David Robert Clements, 87, loving husband of Ursula A. (Della Rodolfa) Clements, died Oct. 24 in his Ipswich home following a brief illness.
David was born Aug. 27, 1933, in Browns’ Square in Ipswich. He was the fifth of seven children born at home to the late Joseph A. and Edith M. (Robicheau) Clements.
David was a true Ipswich native and dedicated his life to his family and community. David attended Ipswich Public Schools, graduating with the class of 1952. He then went on to Beverly Trade School, where he honed his skills as a first-class tool and die machinist. He began his career at United Shoe and completed it at Beverly Pattern, from which he retired in 1995, freeing him to pursue his true passion of service to his community.
Throughout his life, Dave was fondly known as “Cy” to his friends and family. He was everyone’s go-to guy, the one who was always there for you. No ask was too big and no favor was too small for Dave to drop what he was doing to help out.
Dave’s love of community was evident in his role as a call fireman and later the auxiliary police, where he was awarded the rank of captain. Having fully embraced the motto of protect and serve, Dave later stepped into the role of director of civil defense for the Town of Ipswich. Dave took on this nascent program; when faced with the Blizzard of 1978 he mobilized the town’s response. After years of heading up emergency management in Ipswich, Dave joined the Massachusetts Task Force 1 (MA-TF1), a division of the Federal Emergency Management Agency (FEMA). It was with his FEMA family that Dave continued his service to community and country as a first responder on 9/11. At 68, Dave was the oldest member of FEMA working search and rescue for two weeks at the World Trade Center.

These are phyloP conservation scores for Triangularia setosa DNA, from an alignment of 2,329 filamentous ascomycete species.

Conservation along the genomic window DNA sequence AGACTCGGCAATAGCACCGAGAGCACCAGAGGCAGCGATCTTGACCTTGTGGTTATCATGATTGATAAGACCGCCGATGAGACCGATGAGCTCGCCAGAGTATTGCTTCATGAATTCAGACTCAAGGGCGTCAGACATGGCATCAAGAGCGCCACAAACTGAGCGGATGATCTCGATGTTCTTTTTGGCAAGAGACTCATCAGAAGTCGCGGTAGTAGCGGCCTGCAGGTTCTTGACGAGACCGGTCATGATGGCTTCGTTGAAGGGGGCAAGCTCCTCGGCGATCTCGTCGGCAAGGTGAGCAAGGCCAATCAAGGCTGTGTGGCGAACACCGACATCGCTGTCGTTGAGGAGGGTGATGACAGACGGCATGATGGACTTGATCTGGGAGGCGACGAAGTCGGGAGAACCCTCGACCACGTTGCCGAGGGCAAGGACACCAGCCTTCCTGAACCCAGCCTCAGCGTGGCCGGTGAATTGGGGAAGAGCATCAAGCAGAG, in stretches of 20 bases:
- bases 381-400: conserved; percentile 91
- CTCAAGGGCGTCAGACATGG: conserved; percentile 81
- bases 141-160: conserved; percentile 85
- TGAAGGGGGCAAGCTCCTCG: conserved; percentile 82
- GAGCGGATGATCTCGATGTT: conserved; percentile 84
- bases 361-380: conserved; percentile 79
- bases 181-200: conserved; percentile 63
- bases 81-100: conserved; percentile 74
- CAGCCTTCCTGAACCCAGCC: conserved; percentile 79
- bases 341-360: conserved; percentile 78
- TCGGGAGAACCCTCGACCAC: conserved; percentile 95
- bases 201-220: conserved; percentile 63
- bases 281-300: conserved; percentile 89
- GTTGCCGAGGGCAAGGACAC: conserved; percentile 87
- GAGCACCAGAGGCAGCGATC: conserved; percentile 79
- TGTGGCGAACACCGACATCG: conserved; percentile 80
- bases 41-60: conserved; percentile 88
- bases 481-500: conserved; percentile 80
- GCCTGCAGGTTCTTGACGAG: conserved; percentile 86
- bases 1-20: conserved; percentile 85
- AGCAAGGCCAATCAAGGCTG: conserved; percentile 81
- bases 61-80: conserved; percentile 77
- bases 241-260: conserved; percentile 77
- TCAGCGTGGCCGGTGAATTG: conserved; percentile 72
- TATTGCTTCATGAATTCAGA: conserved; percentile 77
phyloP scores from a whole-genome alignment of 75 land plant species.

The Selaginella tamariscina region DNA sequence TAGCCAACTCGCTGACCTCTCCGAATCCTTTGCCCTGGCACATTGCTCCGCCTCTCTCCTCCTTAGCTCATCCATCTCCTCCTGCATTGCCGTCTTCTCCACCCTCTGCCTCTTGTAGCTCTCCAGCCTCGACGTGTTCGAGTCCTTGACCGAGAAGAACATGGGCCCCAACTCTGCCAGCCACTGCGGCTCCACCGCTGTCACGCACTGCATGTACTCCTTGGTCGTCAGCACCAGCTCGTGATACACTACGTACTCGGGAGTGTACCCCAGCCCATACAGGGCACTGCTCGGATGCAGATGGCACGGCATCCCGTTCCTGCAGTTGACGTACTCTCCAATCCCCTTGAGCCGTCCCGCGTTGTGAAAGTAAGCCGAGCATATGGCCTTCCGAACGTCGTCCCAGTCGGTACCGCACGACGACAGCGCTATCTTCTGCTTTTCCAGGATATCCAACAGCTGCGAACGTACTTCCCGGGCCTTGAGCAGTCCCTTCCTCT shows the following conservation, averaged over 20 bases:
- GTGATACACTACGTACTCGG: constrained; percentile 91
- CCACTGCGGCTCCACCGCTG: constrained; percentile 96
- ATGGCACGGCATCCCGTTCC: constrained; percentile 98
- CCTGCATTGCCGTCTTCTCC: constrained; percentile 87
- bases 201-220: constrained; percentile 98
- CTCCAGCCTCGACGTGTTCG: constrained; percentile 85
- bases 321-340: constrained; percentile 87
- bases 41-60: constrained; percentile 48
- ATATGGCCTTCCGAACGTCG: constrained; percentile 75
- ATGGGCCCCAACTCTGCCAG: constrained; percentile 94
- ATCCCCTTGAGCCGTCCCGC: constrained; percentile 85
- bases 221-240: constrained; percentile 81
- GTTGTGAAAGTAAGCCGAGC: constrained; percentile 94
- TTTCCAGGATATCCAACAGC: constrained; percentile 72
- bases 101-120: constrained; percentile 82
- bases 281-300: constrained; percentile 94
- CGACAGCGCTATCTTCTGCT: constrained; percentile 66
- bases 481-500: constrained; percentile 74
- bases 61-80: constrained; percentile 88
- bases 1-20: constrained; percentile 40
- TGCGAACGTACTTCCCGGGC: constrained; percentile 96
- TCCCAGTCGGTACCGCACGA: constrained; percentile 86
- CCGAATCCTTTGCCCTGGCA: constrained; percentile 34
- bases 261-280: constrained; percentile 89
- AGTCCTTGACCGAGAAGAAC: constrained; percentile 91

Dave’s love of community was surpassed only by his love of family. A true patriarch, he stepped in as head of the family when his father died at an early age, becoming the surrogate father and mentor to his five sisters, brother, mother and 17 nieces and nephews. As a father, he was the loving disciplinarian who instilled a sense of responsibility, obligation and accountability. He approached life with a pragmatism and level of organization that was both impressive and comedic. He was a proud grandfather who would bend strangers’ ears with his tales of his six grandchildren’s accomplishments.
In addition to Ursula, his loving wife of 60 years — the girl he married while waiting for a bus in New York City — he is survived by a son, Joseph P. Clements and his wife, Veronica, of Hopkinton; a daughter, Janice Clements-Skelton and her husband, William Skelton, of Ipswich; and six grandchildren, Maxwell Clements of Boston, Alexander Clements of Hopkinton, Margaret Clements of Hopkinton, Emily Skelton of Medford, Abigail Skelton of Boston and Wm. Vincent Skelton of Ipswich. He also is survived by two sisters, Doris (Lemieux) Banks and her husband, Earle, of Ipswich, and Rosemary Whynott of Gloucester; two sisters-in-law, Marie Gionni and Maureen Della Rodolfa, both of New Jersey; his treasured cousin, Lester Mountain of Fort Myers, Florida, and Nova Scotia; his devoted canine companions, Chloe Bell and Gracie; and many nephews and nieces. He was predeceased by brother Roland Clements (formerly of Ipswich) and sisters Ruth Rawson (Rowley), Lorraine M. Clements (Ipswich) and Charlotte Durkee (Georgetown).
His funeral service was held Oct. 30, graveside in the Cowles Memorial Cemetery in Ipswich. Arrangements were under the direction of the Whittier-Porter Funeral Home of Ipswich (whittier-porter.com). Memorial contributions in his name may be made to The Masonic Scholarship Fund c/o the John T. Heard Masonic Temple, 70 Topsfield Road, Ipswich, MA 01938.